House debates

Tuesday, 27 November 2018


Brisbane Electorate: Small Business

7:54 pm

Photo of Trevor EvansTrevor Evans (Brisbane, Liberal Party) Share this | | Hansard source

There are more than 30,000 small businesses in the electorate of Brisbane, many of them small, family-run businesses. I've spoken about them here before many times because they are the heart of our community, as well as being the backbone of our economy.

Coming from a small-business family myself—indeed, growing up on the shop floor of family businesses and working so closely with the retail and small-business sectors when I was with the National Retail Association—I know just how hard it is that small businesses work and what they put at risk to create the prosperity and the jobs we need to encourage here in Australia. And it is small businesses that create the majority of the jobs, especially in our local communities, driving the innovation, the growth and the prosperity that we want to see for future generations.

Most Australians who work in the private sector work in small businesses. As I said, those small-business owners take the risks and provide the capital that, in turn, benefits literally millions of families across our nation—seven million families, I understand. That's why our government continues to work so hard on fostering an environment that supports those small businesses by growing confidence and by

encouraging investment to help them create the next job in our local communities. And, despite opposition, quite often from those opposite, the coalition has provided a strong track record in this term of office for small businesses, including tax relief. The tax rate of small businesses has come down to 27½ per cent, and it will fall further to 25 per cent by 2021-22. Of course, the unincorporated small-business tax discount will also increase to 16 per cent in that same time frame.

I was very pleased to have the Treasurer come to visit Brisbane last week and to talk to many small businesses in our community. I took him to a couple of very typical small businesses, including the Clayfield Seafood Markets, to show how local businesses are really benefitting in practice from the government's strong economic management and the policies that we implement to support small businesses. We saw how they're using our policies to create those new jobs we want to see. The owner there, Nick, now employs 28 people, and he told us that he'd been able to use government policies, including the instant asset write-off extension, to invest in new grills, range hoods and refrigeration and a new kitchen so that he can ramp up his staff in peak times to double what it used to be to ensure that all of those new local jobs are created and, of course, ultimately, to ensure that the Brisbane community enjoys his excellent and, indeed, award-winning local seafood.

We also had a local small-business roundtable with the Treasurer at Racecourse Road, where many of the small businesses right along that shopping strip came along and asked questions, and some, indeed, did raise their deep concerns about what Labor's high-tax policies would mean in the future for their businesses and livelihoods were Labor ever to occupy this side of the chamber. The Treasurer outlined three important new policies that the government has recently announced to further help small businesses like theirs.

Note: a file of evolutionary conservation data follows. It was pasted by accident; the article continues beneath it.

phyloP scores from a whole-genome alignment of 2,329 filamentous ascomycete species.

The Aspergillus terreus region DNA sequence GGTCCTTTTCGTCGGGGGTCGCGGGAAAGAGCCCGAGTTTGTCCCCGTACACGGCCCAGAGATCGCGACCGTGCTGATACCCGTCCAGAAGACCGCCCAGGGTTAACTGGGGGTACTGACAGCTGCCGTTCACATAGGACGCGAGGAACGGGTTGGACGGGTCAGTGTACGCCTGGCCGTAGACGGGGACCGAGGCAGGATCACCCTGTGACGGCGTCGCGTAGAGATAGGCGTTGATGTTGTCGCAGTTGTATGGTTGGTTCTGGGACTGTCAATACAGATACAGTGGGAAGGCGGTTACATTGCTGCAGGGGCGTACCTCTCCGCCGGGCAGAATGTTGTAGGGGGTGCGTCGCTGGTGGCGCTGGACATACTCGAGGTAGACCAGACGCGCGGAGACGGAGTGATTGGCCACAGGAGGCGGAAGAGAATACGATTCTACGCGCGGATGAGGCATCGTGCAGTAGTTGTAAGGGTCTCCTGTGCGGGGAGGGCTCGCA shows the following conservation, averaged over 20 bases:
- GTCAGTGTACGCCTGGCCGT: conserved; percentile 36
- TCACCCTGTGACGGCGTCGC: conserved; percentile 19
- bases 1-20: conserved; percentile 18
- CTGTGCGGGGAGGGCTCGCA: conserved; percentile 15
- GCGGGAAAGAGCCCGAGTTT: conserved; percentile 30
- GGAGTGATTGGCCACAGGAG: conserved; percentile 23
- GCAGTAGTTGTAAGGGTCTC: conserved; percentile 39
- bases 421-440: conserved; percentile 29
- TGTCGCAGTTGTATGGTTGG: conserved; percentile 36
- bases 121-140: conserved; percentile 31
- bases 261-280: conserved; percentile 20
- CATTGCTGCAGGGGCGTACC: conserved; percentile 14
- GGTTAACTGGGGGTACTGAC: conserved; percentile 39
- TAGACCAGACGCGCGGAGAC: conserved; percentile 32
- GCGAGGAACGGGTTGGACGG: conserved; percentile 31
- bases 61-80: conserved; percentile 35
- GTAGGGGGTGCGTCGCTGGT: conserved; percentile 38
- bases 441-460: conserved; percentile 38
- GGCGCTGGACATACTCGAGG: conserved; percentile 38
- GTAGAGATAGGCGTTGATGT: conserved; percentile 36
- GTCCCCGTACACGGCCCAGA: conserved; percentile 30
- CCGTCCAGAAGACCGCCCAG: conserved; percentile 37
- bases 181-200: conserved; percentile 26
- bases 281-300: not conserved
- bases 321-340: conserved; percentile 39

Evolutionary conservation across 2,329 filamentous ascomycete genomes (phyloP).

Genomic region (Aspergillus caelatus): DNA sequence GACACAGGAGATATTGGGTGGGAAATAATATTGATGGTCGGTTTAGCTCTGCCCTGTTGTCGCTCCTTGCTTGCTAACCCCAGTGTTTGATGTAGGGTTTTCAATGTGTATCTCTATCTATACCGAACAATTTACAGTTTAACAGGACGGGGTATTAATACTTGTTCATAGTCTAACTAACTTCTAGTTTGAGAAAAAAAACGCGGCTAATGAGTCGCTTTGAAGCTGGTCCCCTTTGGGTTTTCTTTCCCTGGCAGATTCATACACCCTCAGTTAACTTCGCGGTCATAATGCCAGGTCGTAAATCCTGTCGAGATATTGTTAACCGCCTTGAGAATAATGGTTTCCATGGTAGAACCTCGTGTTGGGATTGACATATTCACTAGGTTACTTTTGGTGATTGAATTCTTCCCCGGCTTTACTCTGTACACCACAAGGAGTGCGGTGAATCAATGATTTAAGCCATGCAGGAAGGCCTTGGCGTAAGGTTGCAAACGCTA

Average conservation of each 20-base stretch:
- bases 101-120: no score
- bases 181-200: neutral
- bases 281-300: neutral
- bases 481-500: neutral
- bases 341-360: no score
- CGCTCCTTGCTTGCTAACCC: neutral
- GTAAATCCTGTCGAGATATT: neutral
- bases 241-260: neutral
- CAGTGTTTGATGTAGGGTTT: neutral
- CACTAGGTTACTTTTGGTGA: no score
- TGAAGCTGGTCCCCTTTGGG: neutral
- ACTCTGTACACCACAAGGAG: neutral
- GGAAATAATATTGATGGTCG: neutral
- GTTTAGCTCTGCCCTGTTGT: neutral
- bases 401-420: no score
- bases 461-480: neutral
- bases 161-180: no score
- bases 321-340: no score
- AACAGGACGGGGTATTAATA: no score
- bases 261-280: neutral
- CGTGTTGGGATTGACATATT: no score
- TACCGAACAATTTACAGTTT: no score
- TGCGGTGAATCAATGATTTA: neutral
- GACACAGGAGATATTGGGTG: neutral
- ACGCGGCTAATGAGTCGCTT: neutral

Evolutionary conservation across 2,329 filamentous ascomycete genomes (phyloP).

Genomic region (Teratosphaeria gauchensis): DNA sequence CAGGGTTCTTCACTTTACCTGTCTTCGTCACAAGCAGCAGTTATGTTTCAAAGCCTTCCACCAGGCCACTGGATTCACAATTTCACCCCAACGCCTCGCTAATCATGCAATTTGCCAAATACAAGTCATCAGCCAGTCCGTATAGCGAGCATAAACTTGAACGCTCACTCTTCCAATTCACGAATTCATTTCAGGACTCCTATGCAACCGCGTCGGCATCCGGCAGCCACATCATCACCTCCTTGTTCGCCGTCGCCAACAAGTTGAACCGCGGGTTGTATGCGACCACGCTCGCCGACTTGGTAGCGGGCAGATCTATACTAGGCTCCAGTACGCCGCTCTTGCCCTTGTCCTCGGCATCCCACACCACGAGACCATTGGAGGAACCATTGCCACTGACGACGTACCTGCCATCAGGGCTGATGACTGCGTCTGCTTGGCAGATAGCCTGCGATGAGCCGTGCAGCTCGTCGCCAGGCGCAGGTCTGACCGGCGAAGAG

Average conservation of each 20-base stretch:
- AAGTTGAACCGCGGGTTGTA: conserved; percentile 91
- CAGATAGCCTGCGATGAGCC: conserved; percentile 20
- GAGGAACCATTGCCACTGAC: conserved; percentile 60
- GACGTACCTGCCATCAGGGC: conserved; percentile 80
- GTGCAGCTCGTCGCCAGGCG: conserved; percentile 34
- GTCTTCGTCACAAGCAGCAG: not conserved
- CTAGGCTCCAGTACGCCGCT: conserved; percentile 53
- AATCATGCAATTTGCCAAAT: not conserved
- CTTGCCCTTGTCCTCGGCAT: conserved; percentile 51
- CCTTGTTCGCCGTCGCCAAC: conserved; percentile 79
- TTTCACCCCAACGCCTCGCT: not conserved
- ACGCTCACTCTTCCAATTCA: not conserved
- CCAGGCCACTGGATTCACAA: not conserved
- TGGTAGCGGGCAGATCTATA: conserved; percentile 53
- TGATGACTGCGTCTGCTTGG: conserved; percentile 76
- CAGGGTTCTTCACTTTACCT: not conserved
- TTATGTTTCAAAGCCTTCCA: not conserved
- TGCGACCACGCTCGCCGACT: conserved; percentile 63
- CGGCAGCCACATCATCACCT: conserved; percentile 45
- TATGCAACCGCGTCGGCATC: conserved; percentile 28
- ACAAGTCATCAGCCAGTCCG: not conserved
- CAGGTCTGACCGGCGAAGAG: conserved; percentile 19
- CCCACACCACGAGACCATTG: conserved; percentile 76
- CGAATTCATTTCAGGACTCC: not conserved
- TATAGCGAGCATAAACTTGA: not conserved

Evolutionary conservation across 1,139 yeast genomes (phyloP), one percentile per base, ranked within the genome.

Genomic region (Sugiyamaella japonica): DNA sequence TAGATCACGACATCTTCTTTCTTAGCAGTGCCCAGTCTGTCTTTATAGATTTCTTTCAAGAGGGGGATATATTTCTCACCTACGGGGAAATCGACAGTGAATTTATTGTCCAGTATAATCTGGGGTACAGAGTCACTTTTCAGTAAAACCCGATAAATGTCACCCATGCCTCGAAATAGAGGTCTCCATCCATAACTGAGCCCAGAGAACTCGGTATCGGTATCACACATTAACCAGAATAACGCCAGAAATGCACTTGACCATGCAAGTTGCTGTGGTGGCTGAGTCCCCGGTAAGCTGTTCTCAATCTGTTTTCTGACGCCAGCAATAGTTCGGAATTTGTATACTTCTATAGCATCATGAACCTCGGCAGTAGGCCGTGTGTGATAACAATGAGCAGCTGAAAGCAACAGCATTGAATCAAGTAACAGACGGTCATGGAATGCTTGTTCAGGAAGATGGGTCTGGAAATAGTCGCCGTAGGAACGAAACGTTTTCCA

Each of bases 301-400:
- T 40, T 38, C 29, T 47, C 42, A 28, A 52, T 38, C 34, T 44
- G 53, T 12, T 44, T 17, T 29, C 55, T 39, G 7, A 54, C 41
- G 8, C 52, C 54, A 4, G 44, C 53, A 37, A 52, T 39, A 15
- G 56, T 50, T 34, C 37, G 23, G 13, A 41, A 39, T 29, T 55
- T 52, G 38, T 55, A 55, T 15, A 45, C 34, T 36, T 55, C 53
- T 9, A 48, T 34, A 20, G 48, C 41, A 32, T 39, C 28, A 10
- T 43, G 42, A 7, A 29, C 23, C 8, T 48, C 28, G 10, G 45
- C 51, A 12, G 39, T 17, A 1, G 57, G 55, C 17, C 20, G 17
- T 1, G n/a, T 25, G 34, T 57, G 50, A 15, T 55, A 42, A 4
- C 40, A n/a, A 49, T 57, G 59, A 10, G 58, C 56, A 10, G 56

Firstly, we're trying to improve their cashflow by making sure that small businesses get paid on time. For some small businesses I talked to, improving cashflow and payment terms is their No. 1 priority. Now we've committed to ensure the government pays all invoices of up to $1 million within 20 days. We're also putting pressure on the state and territory governments to match that, and, in turn, we'll be pressuring big businesses to match that if they want to keep getting government contracts.

Secondly, we had another recent big win when it came to red tape. We've streamlined GST reporting, which will mean the average small business saves about $590 every year, which is no small measure for many small businesses, and of course we need ongoing vigilance when it comes to monitoring the ongoing creep of unnecessary regulation.

Thirdly, very importantly, the Treasurer announced that we're helping small businesses to access finance through a $2 billion securitisation fund. All of us know that finance is getting very difficult for some small businesses to access at the moment, and essentially Australia has a thin securitisation market, meaning that, while the big banks can have access to securitisation, the small-bank lenders and the mutuals often can't, which means that small businesses are finding it harder to access finance right across the banking sector, or they face higher funding costs or, alternatively, they have to put their house up as security when they otherwise wouldn't have to. So there are three big new announcements there about our ongoing support for small business and some very critical areas around red tape, access to finance and payment terms.

Photo of Tony SmithTony Smith (Speaker) Share this | | Hansard source

It being 8 pm, the House stands adjourned until 9.30 am tomorrow.

House adjourned at 20:00